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FNA | Family List | FNA Vol. 4 | Chenopodiaceae

6. Dysphania R. Brown, Prodr. 411. 1810.

[Greek dysphanis, obscure, apparently alluding to inconspicuous flowers]

Steven E. Clemants & Sergei L. Mosyakin

Herbs, annual or short-lived perennials, covered with stalked glandular trichomes, sometimes in combination with subsessile glands and/or uniseriate multicellular trichomes, sometimes glabrescent (rarely farinose), usually aromatic (or malodorous to some people). Stems erect, ascending, decumbent, or prostrate, branched (rarely ± simple), not jointed, not spiny, not fleshy. Leaves alternate, petiolate (distal leaves sessile in sect. Adenois); blade linear, lanceolate, oblanceolate, ovate, or elliptic, often pinnately lobed, base cuneate to truncate, margins entire, dentate, or serrate, apex obtuse, acute, attenuate, or acuminate, mucronate. Inflorescences terminal, loosely flowering, simple or compound cymes or dense axillary glomerules; bracts absent, but glomerules often subtended by reduced leaves (sometimes referred to as "leaflike bracts"). Flowers bisexual or rarely unisexual (at least functionally); perianth segments 1-5, connate basally to ± distinct, or fused to form sac surrounding fruit; stamens 1-5; ovary superior; styles 1-3, stigmas 1-3, filiform. Fruiting structures: achene often enclosed in perianth, pericarp adherent or nonadherent, membranaceous. Seeds horizontal or vertical, reddish brown or black, subglobose to lenticular; seed coat smooth to rugose; embryo annular or incompletely annular, surrounding copious farinose perisperm.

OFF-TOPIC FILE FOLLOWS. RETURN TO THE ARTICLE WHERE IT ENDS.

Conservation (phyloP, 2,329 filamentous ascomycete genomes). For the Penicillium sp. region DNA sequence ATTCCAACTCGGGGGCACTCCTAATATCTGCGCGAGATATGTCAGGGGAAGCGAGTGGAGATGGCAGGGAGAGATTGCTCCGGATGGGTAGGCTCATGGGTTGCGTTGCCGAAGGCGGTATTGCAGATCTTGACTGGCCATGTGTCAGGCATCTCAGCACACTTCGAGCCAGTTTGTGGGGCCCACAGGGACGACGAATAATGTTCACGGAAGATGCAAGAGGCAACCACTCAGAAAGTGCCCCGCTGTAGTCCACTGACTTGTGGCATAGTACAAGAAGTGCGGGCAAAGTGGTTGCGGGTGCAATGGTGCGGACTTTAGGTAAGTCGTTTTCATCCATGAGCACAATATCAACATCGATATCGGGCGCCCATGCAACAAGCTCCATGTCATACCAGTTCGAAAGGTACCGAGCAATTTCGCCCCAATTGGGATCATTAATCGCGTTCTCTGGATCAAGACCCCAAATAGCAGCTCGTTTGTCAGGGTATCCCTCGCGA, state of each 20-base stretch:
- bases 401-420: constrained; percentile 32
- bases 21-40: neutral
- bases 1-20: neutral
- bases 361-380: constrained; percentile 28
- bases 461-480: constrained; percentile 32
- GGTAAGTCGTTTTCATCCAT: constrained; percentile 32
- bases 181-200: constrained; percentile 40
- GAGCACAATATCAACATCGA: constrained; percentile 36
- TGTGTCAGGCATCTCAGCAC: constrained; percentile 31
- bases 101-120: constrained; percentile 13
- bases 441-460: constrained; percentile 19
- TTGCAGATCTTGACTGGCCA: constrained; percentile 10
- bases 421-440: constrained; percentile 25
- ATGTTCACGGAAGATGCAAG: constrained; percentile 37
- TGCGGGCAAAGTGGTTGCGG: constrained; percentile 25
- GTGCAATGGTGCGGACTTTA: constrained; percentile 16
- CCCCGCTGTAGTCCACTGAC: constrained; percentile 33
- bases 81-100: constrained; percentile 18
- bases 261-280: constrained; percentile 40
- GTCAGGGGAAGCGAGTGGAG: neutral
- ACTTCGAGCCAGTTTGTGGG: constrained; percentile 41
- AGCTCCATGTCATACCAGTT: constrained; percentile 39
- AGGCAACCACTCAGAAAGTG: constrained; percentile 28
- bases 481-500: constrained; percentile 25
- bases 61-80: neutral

Species ca. 32 (10 in the flora): worldwide, mostly tropics, subtropics, warm-temperate zones.

The generic name Dysphania traditionally was applied to seven to ten species endemic to Australia (P. Aellen 1930, 1930b; A. J. Scott 1978b; P. G. Wilson 1983, 1984, 1987). Placement and rank of this taxon have ranged from a mere section in Chenopodium (P. Aellen 1930, 1930b) to the sole genus of a separate family Dysphaniaceae, or a representative of Illicebraceae. Dysphania’s close affinity to "glandular" species of Chenopodium sensu lato is now evident (P. Aellen 1930, 1933, 1960-1961; T. Eckardt 1964b, 1967, 1967b, 1968, [1969]; T. J. Mabry and H.-D. Behnke 1976; F. A. Pax and K. Hoffmann 1934b; A. J. Scott 1978b; P. G. Wilson 1983, 1984, 1987).

Here the genus Dysphania is accepted in an expanded circumscription (S. L. Mosyakin and S. E. Clemants 2002), including all other "glandular" taxa previously treated in Chenopodium subg. Ambrosia A. J. Scott, or segregated in genera such as Roubieva Moquin-Tandon, Teloxys Moquin-Tandon, and Neobotrydium Moldenke. In its traditional circumscription Dysphania has no distinctive characters clearly separating it from those other "glandular" chenopods.